Friend even laughed about it the other day when we were talking about PFBs, admitted she had been really pissed off with me but that I probably saved both her and her ds a fortune in counselling fees.grin

Coca Tue 13-Jul-10 21:48:45

maybe try talking about spotting it in someone elses parenting style, as in "I saw this woman who constalntly does xyz" Often we dont realise what we are doing but can spot it when brought up iyswim. Saves her feeling got at.

Missmodular Tue 13-Jul-10 22:01:57

I think you should tell her. She's probably completely unaware of what she's doing. I would want someone to tell me if I was doing that (so long as it wasn't in a judgy way). It sounds like she's a bit highly strung though, so she may well get upset. Good luck with whatever you decide

nigglewiggle Tue 13-Jul-10 22:08:11

Rather than go into a whole critique of her parenting style - couldn't you just turn to her next time she does this and say quietly to her "ooh, I think he's listening to what we are saying." At least it might cause her to question, in her own mind, why this might be a problem. Or, she may ask you why that's a problem. You can simply say what you have said here - that it has occurred to you that it may reinforce his behaviour.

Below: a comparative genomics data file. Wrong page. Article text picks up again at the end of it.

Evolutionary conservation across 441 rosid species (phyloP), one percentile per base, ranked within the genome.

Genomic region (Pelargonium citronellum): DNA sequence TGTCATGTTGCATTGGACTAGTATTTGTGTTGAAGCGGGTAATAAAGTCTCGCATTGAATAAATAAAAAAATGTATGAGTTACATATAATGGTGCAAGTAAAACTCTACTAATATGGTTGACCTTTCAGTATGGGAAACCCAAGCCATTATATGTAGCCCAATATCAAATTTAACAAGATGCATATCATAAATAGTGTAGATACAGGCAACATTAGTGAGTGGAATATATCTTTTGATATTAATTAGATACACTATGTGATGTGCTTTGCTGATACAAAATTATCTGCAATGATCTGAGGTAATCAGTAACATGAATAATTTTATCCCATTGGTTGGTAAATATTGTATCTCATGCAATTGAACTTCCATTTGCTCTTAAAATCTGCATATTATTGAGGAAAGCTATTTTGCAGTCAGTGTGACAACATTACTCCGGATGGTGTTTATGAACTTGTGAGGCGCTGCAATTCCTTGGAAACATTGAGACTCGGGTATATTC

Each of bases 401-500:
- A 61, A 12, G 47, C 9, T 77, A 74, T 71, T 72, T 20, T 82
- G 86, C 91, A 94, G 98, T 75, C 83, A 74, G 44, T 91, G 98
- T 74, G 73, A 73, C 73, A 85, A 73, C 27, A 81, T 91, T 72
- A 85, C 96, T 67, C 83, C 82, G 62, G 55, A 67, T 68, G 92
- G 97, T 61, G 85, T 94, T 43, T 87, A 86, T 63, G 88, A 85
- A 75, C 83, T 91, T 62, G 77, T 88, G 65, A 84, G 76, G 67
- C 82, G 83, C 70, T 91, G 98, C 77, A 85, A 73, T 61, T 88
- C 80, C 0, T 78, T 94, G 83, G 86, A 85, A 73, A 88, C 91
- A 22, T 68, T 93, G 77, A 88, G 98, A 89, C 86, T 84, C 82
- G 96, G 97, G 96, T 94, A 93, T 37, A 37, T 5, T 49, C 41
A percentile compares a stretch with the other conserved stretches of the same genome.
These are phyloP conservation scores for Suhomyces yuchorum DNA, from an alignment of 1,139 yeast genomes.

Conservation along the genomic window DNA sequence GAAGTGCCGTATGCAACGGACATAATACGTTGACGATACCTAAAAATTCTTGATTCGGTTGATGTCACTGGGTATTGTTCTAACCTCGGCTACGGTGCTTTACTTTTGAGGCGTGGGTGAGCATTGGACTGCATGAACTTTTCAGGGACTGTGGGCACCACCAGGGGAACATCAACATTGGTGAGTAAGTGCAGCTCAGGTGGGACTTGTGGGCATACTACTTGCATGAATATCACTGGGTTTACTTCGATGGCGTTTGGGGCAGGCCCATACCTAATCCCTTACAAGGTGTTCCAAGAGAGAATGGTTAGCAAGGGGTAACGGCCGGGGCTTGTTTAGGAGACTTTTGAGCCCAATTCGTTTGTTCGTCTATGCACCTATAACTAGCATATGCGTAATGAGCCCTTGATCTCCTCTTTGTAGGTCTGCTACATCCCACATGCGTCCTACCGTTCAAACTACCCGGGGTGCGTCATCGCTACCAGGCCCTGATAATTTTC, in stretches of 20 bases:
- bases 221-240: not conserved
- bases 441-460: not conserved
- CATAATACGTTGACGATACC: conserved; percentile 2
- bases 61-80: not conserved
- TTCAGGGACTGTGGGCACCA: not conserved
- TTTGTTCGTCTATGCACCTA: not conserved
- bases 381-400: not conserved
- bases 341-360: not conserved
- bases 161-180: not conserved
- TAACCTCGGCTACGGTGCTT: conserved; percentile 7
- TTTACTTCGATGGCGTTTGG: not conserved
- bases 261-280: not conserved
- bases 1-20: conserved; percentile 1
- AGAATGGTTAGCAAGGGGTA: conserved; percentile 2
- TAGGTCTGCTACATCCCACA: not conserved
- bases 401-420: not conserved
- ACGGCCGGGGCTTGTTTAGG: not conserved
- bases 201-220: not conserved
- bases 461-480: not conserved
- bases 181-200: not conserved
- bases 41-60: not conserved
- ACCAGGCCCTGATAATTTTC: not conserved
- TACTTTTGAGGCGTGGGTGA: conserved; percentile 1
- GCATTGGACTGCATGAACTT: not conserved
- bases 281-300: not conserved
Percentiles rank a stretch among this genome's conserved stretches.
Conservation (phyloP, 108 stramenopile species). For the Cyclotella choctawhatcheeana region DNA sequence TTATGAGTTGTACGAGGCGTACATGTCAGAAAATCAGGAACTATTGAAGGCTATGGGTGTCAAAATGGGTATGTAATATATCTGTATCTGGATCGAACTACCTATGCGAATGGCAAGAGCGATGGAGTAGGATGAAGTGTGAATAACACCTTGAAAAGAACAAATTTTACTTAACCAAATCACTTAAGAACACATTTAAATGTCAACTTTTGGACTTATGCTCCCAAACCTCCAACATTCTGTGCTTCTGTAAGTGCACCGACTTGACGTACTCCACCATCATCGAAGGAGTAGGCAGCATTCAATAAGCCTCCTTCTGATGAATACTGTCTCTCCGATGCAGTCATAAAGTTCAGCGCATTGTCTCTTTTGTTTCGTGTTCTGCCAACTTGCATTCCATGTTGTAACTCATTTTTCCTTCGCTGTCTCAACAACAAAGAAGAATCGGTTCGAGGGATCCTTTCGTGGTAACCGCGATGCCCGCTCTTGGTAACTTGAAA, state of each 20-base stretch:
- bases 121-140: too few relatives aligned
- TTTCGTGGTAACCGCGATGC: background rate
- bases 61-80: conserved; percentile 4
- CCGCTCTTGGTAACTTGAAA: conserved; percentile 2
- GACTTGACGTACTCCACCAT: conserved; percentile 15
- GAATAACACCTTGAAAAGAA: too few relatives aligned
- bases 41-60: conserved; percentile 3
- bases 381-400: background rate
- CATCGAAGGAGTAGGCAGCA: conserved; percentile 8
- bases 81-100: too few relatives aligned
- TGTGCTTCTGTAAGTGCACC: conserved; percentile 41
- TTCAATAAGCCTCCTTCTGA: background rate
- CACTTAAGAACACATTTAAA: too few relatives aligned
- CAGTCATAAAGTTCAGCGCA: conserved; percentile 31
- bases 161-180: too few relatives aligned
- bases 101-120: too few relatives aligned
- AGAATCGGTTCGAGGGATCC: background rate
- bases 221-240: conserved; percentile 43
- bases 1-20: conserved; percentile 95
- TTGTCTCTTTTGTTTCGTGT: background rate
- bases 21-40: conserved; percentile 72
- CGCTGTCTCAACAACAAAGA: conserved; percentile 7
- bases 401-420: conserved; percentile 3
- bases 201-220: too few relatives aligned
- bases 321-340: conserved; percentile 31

Wanttofly Wed 14-Jul-10 15:53:00

Even if you say something she will not listen.

My sister is the same and now has a horrible 8 year old and the whole family told her to stop talking negativly about him in front of him. She still does it now.

I think its even worse now as they are having IVF for a second child as her first is "Such a disappointment to her".

The only proble is she will rase the second child just like the first and there will be no different.